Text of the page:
- After entering the country, you must immediately go into quarantine for 14 days. It is not possible to end the quarantine early. This applies to everyone, including those who are already fully vaccinated against COVID and those who have recovered from a COVID infection less than 6 months ago.
Please note The PCR test results must not be older than 48 hours and should be either in German, English or French. You have to pay for the test yourself. If your test is positive, you will not be allowed to enter Germany. If the country in which you are staying has a quarantine requirement, you must be quarantined there. You have to cover the costs yourself.
If you have only travelled through a “virus variant area” without stopping there (transit flight), the same rules apply to you as to those who enter (directly) from a non-risk area. Those who spend less than 24 hours in "virus variant area" do not have to go into a quarantine either.
Please note: In the individual federal states, there may be further rules or exceptions to the quarantine obligation. For instance, for certain professional groups such as medical staff. For more information ask with your employer. Or read the quarantine regulation of your state online. You can find the regulation which currently apply in your federal state (in German) at bundesregierung.de. To learn more about “home quarantine” check out our chapter "Coronavirus".
Check the website of the relevant Immigration Office to see if it is open. If they are partially opened again, you can apply for the extension online on their website. You can search for your Immigration Office’s website on bamf.de. Check the website and inform yourself thoroughly about the procedure. After you apply online, the Immigration Office will then send you a so-called "Fiktionsbescheinigung" in your mailbox- and your residence permit will remain valid for the time being.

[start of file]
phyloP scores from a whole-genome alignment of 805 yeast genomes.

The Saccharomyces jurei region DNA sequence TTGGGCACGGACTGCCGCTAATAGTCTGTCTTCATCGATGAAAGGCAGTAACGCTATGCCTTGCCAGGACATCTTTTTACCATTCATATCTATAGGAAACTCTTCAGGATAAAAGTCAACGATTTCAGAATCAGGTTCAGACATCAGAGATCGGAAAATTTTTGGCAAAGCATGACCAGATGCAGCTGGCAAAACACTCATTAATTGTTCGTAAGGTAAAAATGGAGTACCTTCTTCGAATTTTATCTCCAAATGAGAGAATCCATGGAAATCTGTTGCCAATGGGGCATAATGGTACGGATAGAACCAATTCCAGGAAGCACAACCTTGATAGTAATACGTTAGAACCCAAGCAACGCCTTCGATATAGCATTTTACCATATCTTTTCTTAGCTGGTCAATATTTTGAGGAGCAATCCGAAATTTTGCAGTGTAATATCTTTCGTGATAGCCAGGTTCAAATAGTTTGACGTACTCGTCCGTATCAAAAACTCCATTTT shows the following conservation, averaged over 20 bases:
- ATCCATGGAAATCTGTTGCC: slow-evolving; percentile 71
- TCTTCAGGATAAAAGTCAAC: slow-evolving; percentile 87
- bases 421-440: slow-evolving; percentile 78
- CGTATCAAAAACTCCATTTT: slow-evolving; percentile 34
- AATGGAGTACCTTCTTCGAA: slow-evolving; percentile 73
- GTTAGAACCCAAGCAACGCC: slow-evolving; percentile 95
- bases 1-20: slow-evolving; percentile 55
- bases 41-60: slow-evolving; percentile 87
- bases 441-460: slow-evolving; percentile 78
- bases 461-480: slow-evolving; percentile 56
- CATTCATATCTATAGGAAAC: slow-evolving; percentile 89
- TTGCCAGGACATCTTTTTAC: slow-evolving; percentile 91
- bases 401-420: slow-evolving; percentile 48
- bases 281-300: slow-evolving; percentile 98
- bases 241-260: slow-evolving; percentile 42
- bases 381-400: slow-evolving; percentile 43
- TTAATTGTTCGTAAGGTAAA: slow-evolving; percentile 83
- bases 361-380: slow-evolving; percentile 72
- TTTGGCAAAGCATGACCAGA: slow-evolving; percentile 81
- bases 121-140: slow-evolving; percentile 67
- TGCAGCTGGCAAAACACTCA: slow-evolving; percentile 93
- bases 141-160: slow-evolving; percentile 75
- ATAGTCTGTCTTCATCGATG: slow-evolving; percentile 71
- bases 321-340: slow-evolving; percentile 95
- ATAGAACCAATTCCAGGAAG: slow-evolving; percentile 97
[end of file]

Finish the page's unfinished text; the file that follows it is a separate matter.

If you have problems with the "Fiktionsbescheinigung" or did not receive anything at all, it is essential that you seek advice from a migration advice centre or a counselling centre for refugees. You can find one nearby on our Local Pages.
If your visa expires, and you cannot leave due to coronavirus, you will need to apply for a visa extension. You need to call or write an informal e-mail in due time and specify relevant personal data (name, date of birth, etc.) to the Immigration Office in your area. To find the Immigration office responsible for you, check bamf.de.
Please note: If your stay depends on the continuation of your employment, and you lose your job, you may have to leave the country. In case that is not possible for the time being, you will be issued a tolerated stay permit or "Duldung". You can find out more in our chapter "tolerated stay permit".
You have to apply for a new visa. The simplified process of renewal for so-called D visas (family reunification, study, etc.) was only possible until December 31, 2020.
If you are unable to acquire a language certificate, you may be eligible for a visa nonetheless if you fulfil certain requirements. Nevertheless, you have to prove that you are unable to attend a language course due to coronavirus. This regulation only applies to certain states. This regulation, however, only applies to some countries. Ask the German embassy in your country whether this regulation applies there.
If you suspect that you are infected, contact your doctor or the local Health Department. They can tell you what to do next. Please do not go to the doctor's office before first calling them. Another option is to go to your doctors' office during the visiting hours specifically assigned to COVID patients if they have such visiting hours. You can find your local Health Department's contact details on the website of the Robert Koch Institute.